NEW YORK — The third major nor'easter in two weeks slammed the already storm-battered Northeast Tuesday morning with blizzard-like conditions in some areas.
The National Weather Service issued a blizzard warning for much of the Massachusetts coast, a winter storm warning for most of New England, and a winter weather advisory and warning for portions of New York, New Jersey, Connecticut and Pennsylvania.
In New York, heavy, wet snow fell throughout the morning commute. On Long Island, as much as 9.6 inches fell in Suffolk County, and in Connecticut, Newtown saw 10.8 inches, the weather service reports.
A winter weather advisory was in effect in NYC, and parts of Nassau County and New Jersey through noon Tuesday, warning of slippery roads and reduced visibility, making for a potentially dangerous morning commute. In parts of southern Connecticut and southeast New York, including Suffolk County, a winter weather warning remains in effect through 6 p.m. Northerly winds with gusts up to 40 mph, and difficult travel conditions, including fallen tree branches, are expected in the areas.
More than a foot of snow was expected in parts of Connecticut, where Democratic Gov. Dannel P. Malloy is urging people to "take it slow and remember their winter weather driving skills." The governor also closed state offices for the day.
The storm is expected to last through most of the day Tuesday, disrupting road and air travel.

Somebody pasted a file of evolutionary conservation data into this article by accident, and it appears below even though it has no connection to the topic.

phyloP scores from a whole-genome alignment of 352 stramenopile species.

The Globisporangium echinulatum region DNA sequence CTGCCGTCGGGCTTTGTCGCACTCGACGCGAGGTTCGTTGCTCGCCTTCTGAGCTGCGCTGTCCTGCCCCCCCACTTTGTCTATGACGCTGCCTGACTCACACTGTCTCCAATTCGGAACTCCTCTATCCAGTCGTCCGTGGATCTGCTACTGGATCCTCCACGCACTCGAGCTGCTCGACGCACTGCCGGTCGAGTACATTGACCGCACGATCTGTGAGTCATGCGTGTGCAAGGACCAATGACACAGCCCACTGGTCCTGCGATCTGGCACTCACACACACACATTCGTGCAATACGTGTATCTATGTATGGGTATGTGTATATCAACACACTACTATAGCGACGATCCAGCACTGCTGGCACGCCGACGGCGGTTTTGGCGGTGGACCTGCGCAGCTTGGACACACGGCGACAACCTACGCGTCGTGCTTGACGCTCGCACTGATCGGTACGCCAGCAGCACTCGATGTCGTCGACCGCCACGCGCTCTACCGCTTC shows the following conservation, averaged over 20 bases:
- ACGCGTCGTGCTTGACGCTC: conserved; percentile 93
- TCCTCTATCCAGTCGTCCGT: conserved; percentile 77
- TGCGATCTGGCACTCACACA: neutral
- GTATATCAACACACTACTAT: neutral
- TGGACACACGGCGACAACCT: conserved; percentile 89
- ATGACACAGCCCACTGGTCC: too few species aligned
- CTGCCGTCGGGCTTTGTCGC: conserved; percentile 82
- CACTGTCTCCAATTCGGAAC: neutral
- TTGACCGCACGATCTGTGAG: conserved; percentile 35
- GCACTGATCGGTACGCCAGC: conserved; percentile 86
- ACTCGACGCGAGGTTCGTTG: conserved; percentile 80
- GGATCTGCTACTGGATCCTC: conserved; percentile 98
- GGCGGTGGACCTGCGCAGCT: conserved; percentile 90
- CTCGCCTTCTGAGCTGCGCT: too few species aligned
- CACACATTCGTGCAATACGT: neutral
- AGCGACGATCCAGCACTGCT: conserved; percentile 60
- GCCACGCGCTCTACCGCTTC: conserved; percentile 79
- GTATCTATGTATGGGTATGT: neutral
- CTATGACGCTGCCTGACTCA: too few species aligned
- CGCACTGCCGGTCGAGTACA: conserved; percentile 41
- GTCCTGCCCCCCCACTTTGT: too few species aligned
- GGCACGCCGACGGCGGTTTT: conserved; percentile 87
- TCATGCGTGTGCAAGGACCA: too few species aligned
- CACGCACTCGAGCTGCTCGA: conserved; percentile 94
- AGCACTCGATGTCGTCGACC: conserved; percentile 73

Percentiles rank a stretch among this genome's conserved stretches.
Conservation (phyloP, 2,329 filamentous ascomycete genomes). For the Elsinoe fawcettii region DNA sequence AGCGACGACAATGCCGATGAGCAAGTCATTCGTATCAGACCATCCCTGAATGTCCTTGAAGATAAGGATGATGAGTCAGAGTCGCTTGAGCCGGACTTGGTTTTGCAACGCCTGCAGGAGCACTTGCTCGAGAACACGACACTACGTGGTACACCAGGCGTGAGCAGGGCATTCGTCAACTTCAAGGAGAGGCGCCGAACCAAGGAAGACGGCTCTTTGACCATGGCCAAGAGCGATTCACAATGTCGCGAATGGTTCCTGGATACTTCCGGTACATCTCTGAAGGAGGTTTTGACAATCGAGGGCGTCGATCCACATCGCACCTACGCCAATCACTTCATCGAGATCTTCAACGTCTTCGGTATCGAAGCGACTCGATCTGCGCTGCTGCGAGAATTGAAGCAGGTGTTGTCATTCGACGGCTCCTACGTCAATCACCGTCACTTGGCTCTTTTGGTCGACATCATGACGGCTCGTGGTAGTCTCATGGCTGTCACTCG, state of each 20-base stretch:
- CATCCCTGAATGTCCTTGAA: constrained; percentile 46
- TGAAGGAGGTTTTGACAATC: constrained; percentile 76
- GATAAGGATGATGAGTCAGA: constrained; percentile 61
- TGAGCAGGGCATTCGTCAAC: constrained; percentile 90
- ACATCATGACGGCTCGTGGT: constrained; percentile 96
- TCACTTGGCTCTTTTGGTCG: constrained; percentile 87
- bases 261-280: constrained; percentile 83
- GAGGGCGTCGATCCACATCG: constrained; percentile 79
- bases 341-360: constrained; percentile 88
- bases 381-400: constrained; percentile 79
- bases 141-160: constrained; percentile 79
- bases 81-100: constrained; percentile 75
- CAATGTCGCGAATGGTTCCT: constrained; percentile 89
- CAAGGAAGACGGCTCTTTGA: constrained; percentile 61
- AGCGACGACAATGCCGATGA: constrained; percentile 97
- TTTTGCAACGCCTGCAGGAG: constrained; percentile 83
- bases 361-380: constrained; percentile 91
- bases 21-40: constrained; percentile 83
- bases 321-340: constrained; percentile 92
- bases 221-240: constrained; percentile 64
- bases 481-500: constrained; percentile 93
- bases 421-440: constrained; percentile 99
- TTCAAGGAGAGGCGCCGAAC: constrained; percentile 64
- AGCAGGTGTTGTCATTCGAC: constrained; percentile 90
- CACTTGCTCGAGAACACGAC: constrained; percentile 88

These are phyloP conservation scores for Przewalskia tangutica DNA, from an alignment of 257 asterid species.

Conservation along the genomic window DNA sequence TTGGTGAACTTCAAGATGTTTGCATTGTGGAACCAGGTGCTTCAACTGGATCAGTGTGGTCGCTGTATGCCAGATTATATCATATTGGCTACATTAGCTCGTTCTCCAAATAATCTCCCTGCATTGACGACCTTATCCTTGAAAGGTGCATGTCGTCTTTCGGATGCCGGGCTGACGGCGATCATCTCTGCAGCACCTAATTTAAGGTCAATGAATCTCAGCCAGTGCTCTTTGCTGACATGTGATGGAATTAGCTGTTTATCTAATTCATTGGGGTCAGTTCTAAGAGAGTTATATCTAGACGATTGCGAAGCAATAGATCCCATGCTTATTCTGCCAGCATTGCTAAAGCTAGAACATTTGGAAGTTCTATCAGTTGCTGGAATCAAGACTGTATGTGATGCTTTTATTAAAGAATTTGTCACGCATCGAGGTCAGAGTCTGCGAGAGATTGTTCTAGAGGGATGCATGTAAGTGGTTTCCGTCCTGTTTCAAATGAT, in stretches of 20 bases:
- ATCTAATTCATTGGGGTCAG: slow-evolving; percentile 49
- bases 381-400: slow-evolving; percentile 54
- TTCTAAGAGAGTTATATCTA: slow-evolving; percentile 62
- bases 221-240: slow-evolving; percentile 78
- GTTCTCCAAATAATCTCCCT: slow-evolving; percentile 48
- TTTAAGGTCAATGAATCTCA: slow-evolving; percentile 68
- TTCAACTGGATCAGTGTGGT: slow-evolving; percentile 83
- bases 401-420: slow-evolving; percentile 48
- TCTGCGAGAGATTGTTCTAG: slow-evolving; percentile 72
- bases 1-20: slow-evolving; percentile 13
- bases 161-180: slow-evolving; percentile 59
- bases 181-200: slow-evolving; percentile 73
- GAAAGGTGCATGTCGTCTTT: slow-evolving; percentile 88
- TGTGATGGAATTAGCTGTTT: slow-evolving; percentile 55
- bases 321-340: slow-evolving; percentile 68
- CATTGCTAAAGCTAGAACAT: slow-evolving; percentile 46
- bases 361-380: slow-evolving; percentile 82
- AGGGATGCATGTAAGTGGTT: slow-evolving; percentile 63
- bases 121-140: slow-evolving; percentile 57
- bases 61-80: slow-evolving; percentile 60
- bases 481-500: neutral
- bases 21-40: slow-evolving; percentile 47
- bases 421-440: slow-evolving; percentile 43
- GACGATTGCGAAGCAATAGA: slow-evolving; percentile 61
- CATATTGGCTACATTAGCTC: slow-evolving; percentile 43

Transit in the NYC remained largely unaffected, but Amtrak suspended service from Boston to New York Penn Station all-day Tuesday, after officials initially said they hoped to restore service by 11 a.m.
The flight-tracking site FlightAware reports a total of 1,542 flights were canceled within, into or out of the U.S. by noon. At least 1,448 were related to the nor'easter, the site tweeted earlier.
Operations were mostly normal at tri-state area airports. At least 184 flights were cancelled at LaGuardia Airport and 72 flights were cancelled at Newark Airport. At Kennedy Airport, about 95 percent of flights operated on schedule.
While the first two storms of the month brought coastal flooding and hundreds of thousands of power outages, this one is expected to be different.
"This one's main impact is going to be snow," said Kim Buttrick, a meteorologist with the weather service.
More power outages are possible, but are not expected to be as widespread as last week. Only minor coastal flooding is predicted.
The blizzard warning means sustained winds of greater than 35 mph, along with visibility of less than a quarter mile for prolonged periods, according to the weather service. Wind gusts as high as 65 mph are forecast in coastal areas.